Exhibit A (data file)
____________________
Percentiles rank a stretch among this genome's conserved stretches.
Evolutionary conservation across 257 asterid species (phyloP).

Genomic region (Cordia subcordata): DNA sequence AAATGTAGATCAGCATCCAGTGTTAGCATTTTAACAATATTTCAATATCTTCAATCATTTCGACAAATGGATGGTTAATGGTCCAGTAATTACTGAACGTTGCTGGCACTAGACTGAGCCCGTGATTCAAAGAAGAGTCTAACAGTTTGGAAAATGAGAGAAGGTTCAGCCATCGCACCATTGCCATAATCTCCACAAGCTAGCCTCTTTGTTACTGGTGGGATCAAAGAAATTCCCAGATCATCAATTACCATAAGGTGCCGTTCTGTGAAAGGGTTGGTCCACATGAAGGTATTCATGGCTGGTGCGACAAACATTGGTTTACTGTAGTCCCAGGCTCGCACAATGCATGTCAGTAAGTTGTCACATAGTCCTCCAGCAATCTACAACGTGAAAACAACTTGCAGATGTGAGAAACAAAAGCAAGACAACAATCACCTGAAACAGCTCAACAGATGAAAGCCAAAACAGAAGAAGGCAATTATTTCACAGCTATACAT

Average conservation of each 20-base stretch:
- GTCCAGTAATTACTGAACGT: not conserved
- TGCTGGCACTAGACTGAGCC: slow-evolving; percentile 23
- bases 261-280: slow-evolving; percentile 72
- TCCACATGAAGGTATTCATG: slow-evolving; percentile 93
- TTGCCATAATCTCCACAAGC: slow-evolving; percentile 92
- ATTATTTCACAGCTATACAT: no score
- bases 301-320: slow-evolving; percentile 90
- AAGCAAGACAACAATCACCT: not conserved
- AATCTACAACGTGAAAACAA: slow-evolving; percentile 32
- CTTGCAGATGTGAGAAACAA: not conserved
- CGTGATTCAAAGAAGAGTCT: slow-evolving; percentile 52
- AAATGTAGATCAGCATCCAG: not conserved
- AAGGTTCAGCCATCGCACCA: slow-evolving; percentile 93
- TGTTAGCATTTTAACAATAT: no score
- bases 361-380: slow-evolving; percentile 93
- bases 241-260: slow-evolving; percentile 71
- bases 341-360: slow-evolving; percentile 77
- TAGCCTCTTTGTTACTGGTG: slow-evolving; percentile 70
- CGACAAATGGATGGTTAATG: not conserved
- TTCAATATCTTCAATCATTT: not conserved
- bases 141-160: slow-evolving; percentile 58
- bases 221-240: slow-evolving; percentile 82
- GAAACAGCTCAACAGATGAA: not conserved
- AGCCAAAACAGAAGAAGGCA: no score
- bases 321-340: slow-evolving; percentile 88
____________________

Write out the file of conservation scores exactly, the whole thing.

Percentiles rank a stretch among this genome's conserved stretches.
Evolutionary conservation across 257 asterid species (phyloP).

Genomic region (Cordia subcordata): DNA sequence AAATGTAGATCAGCATCCAGTGTTAGCATTTTAACAATATTTCAATATCTTCAATCATTTCGACAAATGGATGGTTAATGGTCCAGTAATTACTGAACGTTGCTGGCACTAGACTGAGCCCGTGATTCAAAGAAGAGTCTAACAGTTTGGAAAATGAGAGAAGGTTCAGCCATCGCACCATTGCCATAATCTCCACAAGCTAGCCTCTTTGTTACTGGTGGGATCAAAGAAATTCCCAGATCATCAATTACCATAAGGTGCCGTTCTGTGAAAGGGTTGGTCCACATGAAGGTATTCATGGCTGGTGCGACAAACATTGGTTTACTGTAGTCCCAGGCTCGCACAATGCATGTCAGTAAGTTGTCACATAGTCCTCCAGCAATCTACAACGTGAAAACAACTTGCAGATGTGAGAAACAAAAGCAAGACAACAATCACCTGAAACAGCTCAACAGATGAAAGCCAAAACAGAAGAAGGCAATTATTTCACAGCTATACAT

Average conservation of each 20-base stretch:
- GTCCAGTAATTACTGAACGT: not conserved
- TGCTGGCACTAGACTGAGCC: slow-evolving; percentile 23
- bases 261-280: slow-evolving; percentile 72
- TCCACATGAAGGTATTCATG: slow-evolving; percentile 93
- TTGCCATAATCTCCACAAGC: slow-evolving; percentile 92
- ATTATTTCACAGCTATACAT: no score
- bases 301-320: slow-evolving; percentile 90
- AAGCAAGACAACAATCACCT: not conserved
- AATCTACAACGTGAAAACAA: slow-evolving; percentile 32
- CTTGCAGATGTGAGAAACAA: not conserved
- CGTGATTCAAAGAAGAGTCT: slow-evolving; percentile 52
- AAATGTAGATCAGCATCCAG: not conserved
- AAGGTTCAGCCATCGCACCA: slow-evolving; percentile 93
- TGTTAGCATTTTAACAATAT: no score
- bases 361-380: slow-evolving; percentile 93
- bases 241-260: slow-evolving; percentile 71
- bases 341-360: slow-evolving; percentile 77
- TAGCCTCTTTGTTACTGGTG: slow-evolving; percentile 70
- CGACAAATGGATGGTTAATG: not conserved
- TTCAATATCTTCAATCATTT: not conserved
- bases 141-160: slow-evolving; percentile 58
- bases 221-240: slow-evolving; percentile 82
- GAAACAGCTCAACAGATGAA: not conserved
- AGCCAAAACAGAAGAAGGCA: no score
- bases 321-340: slow-evolving; percentile 88